As this year begins, let us each in our own community find a way to empower those in need and practice peace in our own lives. Each life matters. We don’t want any more of our children growing up to become terrorists. We need to love them and teach them to find peace within.

© 2015 Georganne Spruce                                           ZQT4PQ5ZN7F5

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AWAKENING TO JOY

“Find the place inside where there’s joy, and the joy will burn out the pain.” Joseph Campbell

Photo: Georganne Spruce

Photo: Georganne Spruce

The excitement and celebration of the holidays often creates a crescendo of energy only to be followed by a period when our lives suddenly feel empty, especially if we depend on external events to make us happy. But the quiet and silence that follows in the midst of this winter may be the richest time of year. With cold weather keeping us inside and perhaps reducing our social activities, we may turn within more often than usual.

If we use this time to make New Year’s resolutions and take stock of what we accomplished during the past year, this time may be very beneficial. If we have accomplished what we hoped to accomplish, we have reason to celebrate and feel joyous. If we have failed to live up to our expectations, we may feel we are failures in some way and become depressed.

The Greatest Treasure is Within, Not Outside Us

But if we can look beyond the external and tangible and return to our core, we may find that what lies there is a treasure much greater than anything we have created in the world. If we meditate, pray, or do any spiritual work, we have probably already learned that the true joy that enlightens and uplifts us comes from within and it has nothing to do with what we achieve in the external world.

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Feeling We Have Failed Is A Choice

For the last few days, there have been things in my life that were upsetting and I became depressed. I became focused on what was wrong, worrying that these difficulties might never be resolved. Despite my tendency to expect the best in life, I began to let fear settle in and create anxiety and a feeling that I have failed.

I kept thinking, “How can I fix this?” It soon became clear that I couldn’t. So what were my choices? I needed some guidance and turned to Oneness by Rasha. I began to reread Chapter 8 because it focuses on how negative events in our lives may actually be opportunities to raise our awareness and shift into a more loving place. And even the most difficult advice is given with great love.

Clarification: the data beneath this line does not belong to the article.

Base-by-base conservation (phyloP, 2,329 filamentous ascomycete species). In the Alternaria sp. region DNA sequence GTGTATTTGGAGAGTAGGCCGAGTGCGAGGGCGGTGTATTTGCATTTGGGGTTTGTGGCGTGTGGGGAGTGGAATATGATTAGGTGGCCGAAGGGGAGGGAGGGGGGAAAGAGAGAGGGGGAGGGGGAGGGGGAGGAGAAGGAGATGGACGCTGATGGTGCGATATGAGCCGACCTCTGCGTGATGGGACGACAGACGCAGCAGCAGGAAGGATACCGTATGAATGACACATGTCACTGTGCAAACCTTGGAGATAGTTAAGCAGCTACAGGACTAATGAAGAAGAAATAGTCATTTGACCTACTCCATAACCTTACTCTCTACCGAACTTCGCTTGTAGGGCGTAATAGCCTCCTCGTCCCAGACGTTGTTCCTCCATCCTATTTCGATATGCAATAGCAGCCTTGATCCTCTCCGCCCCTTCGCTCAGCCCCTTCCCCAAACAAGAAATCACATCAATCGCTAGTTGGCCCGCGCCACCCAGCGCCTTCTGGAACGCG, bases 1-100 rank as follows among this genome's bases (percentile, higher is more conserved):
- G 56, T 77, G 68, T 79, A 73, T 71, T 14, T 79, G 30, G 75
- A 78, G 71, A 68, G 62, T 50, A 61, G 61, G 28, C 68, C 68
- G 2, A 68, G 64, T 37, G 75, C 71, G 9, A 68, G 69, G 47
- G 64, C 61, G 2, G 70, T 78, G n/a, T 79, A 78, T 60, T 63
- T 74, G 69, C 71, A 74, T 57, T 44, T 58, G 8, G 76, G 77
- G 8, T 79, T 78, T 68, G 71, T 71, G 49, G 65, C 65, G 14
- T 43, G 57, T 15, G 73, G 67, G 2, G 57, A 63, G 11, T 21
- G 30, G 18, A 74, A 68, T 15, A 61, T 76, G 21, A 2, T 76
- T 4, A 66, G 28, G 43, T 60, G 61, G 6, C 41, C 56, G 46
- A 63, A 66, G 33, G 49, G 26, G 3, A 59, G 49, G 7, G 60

Experiencing Negative Events Is Not A Sign of Failure

What I’ve experienced recently is a negative, recurring theme. I was deeply touched by the words of Oneness on this subject. It said, “Do not feel, as these powerful episodes present themselves, that the experience is evidence of spiritual backsliding on your part. Quite the contrary. By virtue of the fact that you have manifested extremes of experience, despite being in a space of heart-centered clarity with the issue in question, you can feel confident that you are at a completion with it. You will wish to respond in ways that will not re-escalate the energy charge that is being released in the process of drawing certain chapters to a close.” (p. 72)

What is Good For All Is Good For Us

As Oneness continued on the subject two things stood out for me. First it was the question we need to ask in these circumstances: “What is it that one wants to experience as one’s reality?” (p. 73) What I wanted was peace, understanding, and love. So what did I need to do? The answer was to look beyond myself and see what was best for everyone in this situation. “When one expects and anticipates the optimum outcome for all concerned, that outcome cannot help but be manifested as reality.” (p.73)

“Of course!” I thought. I needed to let go of my fear or as Oneness suggests, surrender to it. When I did, the sadness left, and I knew that I must also surrender to the situation, knowing that surrendering to my inner journey, accepting what is, and getting in touch with the joy within would lead me where I needed to go.

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Joy Is Healing

As I began to meditate and welcome the silence, the fear and depression dropped away. I felt the very joy of being flood over and fill me. The external events in my life did not matter. I knew, as I have known many times before that the answers to problems will come when I go deeply within and find that joy, for it changes everything.

It is not some new age adage that all answers lie within—it is truth. When we ask the Universe for guidance and have the patience to listen for its reply, we will receive what we need. And that joy Joseph Campbell writes about will overcome and heal the pain we feel. Joy is the greatest healing power we can experience.

As I sat quietly and allowed the joy and peace to fill me, those dark and negative conclusions I had reached disappeared. The joy healed my emotional pain, cleaned out the mental rubbish, and even nourished my body. I don’t know what the final answer is; I only know that by living in the joy, I am most likely to find positive solutions to any problem that arises.

© 2015 Georganne Spruce                                             ZQT4PQ5ZN7F5